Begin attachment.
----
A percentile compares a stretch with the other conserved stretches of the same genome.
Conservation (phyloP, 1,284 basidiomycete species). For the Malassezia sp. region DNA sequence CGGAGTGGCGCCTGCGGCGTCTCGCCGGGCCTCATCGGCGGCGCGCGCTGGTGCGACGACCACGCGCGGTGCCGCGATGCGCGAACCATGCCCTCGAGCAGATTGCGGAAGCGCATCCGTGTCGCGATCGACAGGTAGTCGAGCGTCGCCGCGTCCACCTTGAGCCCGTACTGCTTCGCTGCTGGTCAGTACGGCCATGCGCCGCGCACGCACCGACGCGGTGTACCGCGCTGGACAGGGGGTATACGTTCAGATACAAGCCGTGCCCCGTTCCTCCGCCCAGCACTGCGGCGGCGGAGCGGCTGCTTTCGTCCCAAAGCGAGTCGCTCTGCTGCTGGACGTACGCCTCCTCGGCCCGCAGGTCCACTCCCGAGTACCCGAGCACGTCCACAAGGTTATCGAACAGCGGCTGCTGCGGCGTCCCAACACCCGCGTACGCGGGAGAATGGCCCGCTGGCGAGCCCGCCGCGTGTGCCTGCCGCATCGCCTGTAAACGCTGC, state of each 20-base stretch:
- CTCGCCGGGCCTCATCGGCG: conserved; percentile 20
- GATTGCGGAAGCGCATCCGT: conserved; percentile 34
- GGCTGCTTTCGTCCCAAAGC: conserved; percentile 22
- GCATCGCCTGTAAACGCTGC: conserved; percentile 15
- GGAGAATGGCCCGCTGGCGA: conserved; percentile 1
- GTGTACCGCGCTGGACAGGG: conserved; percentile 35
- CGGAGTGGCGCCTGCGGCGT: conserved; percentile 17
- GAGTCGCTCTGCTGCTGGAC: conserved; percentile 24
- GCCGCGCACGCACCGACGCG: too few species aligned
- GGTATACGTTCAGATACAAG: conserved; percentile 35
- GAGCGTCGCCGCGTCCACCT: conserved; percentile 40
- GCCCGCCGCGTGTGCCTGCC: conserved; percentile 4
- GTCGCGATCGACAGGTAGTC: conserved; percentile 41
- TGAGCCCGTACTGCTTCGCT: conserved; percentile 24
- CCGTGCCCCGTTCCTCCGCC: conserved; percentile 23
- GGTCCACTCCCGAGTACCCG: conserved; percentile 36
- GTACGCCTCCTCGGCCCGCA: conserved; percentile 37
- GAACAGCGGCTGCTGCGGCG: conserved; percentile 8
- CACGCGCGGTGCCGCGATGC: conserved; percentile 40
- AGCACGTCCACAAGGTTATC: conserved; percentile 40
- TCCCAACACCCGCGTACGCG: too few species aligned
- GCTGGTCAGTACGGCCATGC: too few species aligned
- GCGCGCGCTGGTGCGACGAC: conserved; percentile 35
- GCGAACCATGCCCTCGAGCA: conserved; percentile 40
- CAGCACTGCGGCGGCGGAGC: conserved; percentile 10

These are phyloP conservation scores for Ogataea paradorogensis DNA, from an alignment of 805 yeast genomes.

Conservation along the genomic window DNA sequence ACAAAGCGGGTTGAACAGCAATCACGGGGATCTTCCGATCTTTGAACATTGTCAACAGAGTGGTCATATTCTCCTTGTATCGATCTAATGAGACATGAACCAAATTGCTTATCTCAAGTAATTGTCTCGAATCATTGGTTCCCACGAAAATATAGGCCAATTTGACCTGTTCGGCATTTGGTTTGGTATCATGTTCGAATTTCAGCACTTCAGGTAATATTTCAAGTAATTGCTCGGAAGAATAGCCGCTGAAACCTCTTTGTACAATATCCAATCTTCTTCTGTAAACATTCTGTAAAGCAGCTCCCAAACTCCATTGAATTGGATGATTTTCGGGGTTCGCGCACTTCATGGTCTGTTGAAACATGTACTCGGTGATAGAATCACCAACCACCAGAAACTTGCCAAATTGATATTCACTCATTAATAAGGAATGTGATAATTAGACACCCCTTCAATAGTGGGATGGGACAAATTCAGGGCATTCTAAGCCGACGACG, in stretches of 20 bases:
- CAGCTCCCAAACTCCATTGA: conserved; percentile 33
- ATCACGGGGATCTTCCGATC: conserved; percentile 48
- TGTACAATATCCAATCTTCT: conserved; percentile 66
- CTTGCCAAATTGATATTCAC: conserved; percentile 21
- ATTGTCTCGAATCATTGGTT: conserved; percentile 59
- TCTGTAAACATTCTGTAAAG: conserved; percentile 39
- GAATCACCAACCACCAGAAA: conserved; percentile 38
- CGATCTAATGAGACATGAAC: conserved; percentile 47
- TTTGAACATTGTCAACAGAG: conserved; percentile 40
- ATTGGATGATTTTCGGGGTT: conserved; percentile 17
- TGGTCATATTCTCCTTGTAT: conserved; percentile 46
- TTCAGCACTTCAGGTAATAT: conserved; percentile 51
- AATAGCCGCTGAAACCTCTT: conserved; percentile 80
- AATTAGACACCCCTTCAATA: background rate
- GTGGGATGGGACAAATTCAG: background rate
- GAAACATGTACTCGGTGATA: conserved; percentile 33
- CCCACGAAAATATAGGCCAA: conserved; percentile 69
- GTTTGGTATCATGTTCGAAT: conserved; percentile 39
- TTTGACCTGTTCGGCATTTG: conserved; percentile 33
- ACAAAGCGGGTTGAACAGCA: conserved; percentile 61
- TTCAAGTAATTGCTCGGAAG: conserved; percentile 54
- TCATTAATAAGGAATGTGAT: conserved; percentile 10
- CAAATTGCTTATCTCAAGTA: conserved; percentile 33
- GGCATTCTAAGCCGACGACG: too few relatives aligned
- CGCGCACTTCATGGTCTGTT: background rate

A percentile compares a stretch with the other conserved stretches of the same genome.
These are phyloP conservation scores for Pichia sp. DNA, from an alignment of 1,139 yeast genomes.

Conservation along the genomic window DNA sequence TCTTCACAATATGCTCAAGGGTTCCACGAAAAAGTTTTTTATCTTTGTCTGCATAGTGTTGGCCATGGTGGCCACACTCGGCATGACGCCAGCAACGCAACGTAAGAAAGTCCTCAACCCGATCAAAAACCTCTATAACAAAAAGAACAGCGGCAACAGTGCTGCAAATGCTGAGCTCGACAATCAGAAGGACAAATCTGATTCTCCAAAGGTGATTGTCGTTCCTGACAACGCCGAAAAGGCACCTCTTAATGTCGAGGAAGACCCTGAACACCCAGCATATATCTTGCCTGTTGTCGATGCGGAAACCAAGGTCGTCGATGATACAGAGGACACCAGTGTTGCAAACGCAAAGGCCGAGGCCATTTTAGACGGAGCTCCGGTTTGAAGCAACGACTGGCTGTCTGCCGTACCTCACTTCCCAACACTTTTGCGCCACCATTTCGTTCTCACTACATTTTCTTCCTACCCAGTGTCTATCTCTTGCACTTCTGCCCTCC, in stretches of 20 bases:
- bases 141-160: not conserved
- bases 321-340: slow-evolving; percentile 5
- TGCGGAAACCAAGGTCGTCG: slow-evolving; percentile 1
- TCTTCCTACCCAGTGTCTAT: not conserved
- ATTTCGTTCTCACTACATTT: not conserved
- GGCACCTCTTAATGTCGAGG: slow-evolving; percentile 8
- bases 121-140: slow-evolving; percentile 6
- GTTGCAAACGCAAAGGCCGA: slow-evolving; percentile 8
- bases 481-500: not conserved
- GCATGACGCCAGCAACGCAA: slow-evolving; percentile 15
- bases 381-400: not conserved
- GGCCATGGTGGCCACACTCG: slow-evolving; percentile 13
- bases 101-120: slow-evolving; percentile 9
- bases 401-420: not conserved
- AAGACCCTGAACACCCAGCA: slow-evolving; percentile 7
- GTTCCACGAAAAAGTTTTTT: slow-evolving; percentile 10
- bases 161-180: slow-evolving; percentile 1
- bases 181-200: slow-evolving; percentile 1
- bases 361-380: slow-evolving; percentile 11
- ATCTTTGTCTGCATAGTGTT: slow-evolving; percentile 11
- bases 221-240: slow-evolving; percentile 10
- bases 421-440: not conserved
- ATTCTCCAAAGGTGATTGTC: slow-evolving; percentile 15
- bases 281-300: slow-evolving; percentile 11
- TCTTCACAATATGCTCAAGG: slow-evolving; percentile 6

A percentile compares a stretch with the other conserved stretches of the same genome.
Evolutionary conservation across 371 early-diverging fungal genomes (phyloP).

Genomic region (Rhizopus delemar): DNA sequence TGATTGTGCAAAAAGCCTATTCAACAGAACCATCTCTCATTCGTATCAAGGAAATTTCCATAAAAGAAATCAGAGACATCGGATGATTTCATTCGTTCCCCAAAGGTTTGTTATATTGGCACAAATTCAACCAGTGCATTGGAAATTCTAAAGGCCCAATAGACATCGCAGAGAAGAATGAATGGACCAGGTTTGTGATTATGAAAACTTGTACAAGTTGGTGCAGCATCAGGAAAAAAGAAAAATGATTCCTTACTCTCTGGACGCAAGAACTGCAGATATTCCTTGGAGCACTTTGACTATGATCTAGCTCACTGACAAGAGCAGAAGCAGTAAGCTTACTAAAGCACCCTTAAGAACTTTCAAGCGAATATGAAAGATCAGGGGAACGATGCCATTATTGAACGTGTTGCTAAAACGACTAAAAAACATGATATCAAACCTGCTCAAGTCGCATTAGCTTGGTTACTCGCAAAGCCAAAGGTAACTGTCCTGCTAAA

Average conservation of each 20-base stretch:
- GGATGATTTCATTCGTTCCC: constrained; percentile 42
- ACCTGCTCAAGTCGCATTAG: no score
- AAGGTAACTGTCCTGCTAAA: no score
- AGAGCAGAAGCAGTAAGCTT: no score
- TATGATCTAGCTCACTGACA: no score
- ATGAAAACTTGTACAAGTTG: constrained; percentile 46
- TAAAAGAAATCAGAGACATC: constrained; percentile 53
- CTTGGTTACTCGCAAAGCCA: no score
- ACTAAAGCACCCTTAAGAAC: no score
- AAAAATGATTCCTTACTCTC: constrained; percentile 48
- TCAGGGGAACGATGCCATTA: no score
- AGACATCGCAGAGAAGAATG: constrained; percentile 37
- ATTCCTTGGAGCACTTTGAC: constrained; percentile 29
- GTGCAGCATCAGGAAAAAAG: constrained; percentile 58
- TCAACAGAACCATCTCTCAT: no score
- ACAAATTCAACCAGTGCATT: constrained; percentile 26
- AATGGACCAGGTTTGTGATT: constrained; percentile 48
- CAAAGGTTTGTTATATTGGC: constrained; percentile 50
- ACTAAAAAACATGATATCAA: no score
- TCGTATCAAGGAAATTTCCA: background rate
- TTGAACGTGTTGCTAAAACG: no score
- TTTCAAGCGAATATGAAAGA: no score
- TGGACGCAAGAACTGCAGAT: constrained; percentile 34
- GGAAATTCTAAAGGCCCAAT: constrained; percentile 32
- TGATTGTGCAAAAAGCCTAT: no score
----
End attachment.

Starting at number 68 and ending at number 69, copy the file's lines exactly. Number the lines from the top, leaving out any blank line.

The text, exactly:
- bases 381-400: not conserved
- GGCCATGGTGGCCACACTCG: slow-evolving; percentile 13